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Suppose I want to solve the following problem

$$\max_{f(\cdot)} \int f(x) g(x) d\mu(x)$$

where the maximization is over measurable functions $f:X\to [0,1]$ , $\mu$ is a finite measure and $g$ is measurable.

Can someone come up with an example such that the problem does NOT have a solution? I imagine one can try to maximize point by point and obtain something that is not measurable and then the problem would not have a solution?

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  • $\begingroup$ If you maximize over all measurable functions you will always get $\infty$ as long as $\int g d\mu$ is not zero. $\endgroup$ Aug 9, 2019 at 23:40
  • $\begingroup$ Thanks. I forgot to write that $f$ goes to $[0,1]$. Fixed it. $\endgroup$
    – Condor5
    Aug 9, 2019 at 23:42
  • $\begingroup$ I think you still need some condition on $g$. For example, take $\mu$ to be the Lebesgue measure restricted to the interval (0, 1] and $g(x)=1/x$ for $x > 0$. Then $\int g d\mu = \int_0^1 g(x) dx = +\infty$. Now take $f(x)=1$. $\endgroup$ Aug 10, 2019 at 2:19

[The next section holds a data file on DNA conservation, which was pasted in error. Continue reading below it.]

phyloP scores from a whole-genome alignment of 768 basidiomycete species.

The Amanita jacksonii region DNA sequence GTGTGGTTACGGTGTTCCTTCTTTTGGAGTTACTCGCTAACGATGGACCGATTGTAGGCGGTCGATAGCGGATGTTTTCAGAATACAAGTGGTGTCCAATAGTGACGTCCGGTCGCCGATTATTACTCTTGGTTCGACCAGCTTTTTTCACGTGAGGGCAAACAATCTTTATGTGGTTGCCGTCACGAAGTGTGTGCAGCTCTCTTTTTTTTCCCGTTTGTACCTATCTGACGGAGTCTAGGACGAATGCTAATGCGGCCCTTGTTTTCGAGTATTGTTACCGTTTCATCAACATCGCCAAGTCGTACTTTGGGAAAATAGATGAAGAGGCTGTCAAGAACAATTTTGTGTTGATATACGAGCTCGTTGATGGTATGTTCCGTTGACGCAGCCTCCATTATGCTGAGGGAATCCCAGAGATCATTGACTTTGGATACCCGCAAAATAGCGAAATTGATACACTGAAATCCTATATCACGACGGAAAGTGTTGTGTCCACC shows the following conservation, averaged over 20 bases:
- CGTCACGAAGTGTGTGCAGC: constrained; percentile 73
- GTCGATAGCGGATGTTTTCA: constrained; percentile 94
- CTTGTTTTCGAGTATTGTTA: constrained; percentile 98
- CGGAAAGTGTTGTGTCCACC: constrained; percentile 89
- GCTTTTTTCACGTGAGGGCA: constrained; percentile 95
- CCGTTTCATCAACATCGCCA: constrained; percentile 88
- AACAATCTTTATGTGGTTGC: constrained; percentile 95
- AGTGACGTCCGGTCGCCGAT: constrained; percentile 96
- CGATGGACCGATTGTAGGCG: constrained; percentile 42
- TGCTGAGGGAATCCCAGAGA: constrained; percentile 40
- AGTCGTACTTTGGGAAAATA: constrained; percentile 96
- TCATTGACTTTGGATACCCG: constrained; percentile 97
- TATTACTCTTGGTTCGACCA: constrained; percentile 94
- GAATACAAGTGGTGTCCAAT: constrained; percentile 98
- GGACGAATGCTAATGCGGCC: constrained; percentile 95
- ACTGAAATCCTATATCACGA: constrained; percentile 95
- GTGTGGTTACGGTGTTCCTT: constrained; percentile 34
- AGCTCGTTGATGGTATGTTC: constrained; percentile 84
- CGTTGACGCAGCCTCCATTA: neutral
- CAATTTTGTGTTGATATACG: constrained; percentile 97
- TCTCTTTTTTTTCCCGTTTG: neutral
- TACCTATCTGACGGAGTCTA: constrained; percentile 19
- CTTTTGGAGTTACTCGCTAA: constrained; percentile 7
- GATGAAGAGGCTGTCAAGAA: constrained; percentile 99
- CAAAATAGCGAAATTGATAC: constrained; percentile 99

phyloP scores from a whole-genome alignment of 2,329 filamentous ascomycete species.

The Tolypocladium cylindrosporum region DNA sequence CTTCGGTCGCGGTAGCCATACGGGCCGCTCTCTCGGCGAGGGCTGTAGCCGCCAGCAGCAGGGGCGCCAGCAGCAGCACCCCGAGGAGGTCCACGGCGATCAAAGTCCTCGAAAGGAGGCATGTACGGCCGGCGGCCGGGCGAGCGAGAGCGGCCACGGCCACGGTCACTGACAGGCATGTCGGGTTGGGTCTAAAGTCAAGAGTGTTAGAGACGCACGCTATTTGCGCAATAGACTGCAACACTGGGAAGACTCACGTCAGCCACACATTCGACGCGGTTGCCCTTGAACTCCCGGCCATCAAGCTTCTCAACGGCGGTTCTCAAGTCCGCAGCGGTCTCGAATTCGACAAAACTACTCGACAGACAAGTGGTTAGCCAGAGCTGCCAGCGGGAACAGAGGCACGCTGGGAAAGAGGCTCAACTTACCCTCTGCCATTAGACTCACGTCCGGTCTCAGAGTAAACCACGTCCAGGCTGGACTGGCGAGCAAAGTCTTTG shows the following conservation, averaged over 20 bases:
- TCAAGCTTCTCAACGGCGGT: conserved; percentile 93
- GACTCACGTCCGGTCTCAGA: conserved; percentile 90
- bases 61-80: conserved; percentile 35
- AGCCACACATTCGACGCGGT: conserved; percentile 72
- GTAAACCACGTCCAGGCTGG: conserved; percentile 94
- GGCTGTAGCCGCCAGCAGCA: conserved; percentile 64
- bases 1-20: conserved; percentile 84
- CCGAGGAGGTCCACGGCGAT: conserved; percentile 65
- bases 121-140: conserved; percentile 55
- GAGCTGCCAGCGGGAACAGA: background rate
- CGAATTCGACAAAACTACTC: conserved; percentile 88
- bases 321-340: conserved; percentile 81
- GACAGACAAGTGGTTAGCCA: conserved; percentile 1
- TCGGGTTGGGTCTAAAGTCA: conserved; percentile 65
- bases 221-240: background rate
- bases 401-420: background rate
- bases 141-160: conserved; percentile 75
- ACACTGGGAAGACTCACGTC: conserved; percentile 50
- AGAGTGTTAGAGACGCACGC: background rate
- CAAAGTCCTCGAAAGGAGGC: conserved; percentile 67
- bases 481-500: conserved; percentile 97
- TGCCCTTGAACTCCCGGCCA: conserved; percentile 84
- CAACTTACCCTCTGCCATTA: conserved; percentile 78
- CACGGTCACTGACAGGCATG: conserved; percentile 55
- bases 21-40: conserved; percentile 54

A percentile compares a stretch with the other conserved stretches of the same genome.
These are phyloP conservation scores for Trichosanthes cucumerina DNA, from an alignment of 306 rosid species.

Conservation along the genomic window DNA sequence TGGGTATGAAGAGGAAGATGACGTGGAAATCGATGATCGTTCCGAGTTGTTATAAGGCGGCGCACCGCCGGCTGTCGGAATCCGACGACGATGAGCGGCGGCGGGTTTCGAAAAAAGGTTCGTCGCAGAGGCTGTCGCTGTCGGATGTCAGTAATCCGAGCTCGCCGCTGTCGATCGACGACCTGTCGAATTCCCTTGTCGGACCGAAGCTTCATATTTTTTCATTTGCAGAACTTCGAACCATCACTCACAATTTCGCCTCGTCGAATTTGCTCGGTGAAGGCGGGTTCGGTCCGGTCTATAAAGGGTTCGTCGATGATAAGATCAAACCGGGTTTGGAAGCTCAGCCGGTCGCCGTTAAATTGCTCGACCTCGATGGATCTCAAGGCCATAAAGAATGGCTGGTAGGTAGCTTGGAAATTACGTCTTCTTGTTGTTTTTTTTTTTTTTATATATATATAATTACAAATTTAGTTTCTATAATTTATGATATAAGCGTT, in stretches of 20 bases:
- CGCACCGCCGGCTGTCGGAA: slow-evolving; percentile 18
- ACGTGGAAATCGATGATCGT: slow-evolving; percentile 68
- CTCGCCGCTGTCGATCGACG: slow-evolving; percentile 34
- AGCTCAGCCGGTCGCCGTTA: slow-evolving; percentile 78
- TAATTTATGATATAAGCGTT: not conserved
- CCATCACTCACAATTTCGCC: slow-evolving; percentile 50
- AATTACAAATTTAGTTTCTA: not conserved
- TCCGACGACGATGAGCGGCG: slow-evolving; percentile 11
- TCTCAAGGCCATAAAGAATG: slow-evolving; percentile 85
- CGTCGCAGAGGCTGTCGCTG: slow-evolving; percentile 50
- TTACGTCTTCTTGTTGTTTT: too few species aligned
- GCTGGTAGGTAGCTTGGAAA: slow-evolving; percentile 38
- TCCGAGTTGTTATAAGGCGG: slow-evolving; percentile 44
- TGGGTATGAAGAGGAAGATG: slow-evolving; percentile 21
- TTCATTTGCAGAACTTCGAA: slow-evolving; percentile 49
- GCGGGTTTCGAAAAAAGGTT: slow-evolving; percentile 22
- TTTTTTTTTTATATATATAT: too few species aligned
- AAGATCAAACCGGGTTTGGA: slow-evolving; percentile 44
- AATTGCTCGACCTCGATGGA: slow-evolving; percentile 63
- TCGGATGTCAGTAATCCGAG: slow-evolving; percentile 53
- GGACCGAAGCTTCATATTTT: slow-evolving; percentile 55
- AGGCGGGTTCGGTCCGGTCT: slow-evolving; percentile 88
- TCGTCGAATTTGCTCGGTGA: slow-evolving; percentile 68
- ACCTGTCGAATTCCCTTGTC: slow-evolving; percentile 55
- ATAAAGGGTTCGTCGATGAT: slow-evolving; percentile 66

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    $\begingroup$ Maybe $g$ integrable is missing? Then $\int f(x) g(x) d\mu(x) = \int f(x) g^+(x) d\mu(x) - \int f(x) g^-(x) d\mu(x) \leq \int g^+(x) d\mu(x)$. And the maximum is therefore reached for $f = 1_{X^+}$, where $X^+ = \{x \in X \ s.t. \ g(x) > 0 \}$ $\endgroup$
    – user605486
    Aug 10, 2019 at 2:31
  • $\begingroup$ I'm looking for conditions for there not be a solution. Can anyone think of an example? $\endgroup$
    – Condor5
    Aug 11, 2019 at 19:08

1 Answer 1

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If $g$ is not integrable the problem can be unbounded: Let $\mu$ be the Cauchy distribution on the real line. Let $g(x) = |x|$. Then, we can take $f(x) = 1$ for all $x$ and we have $\int f g d\mu = \int |x| d\mu(x) = \infty$.

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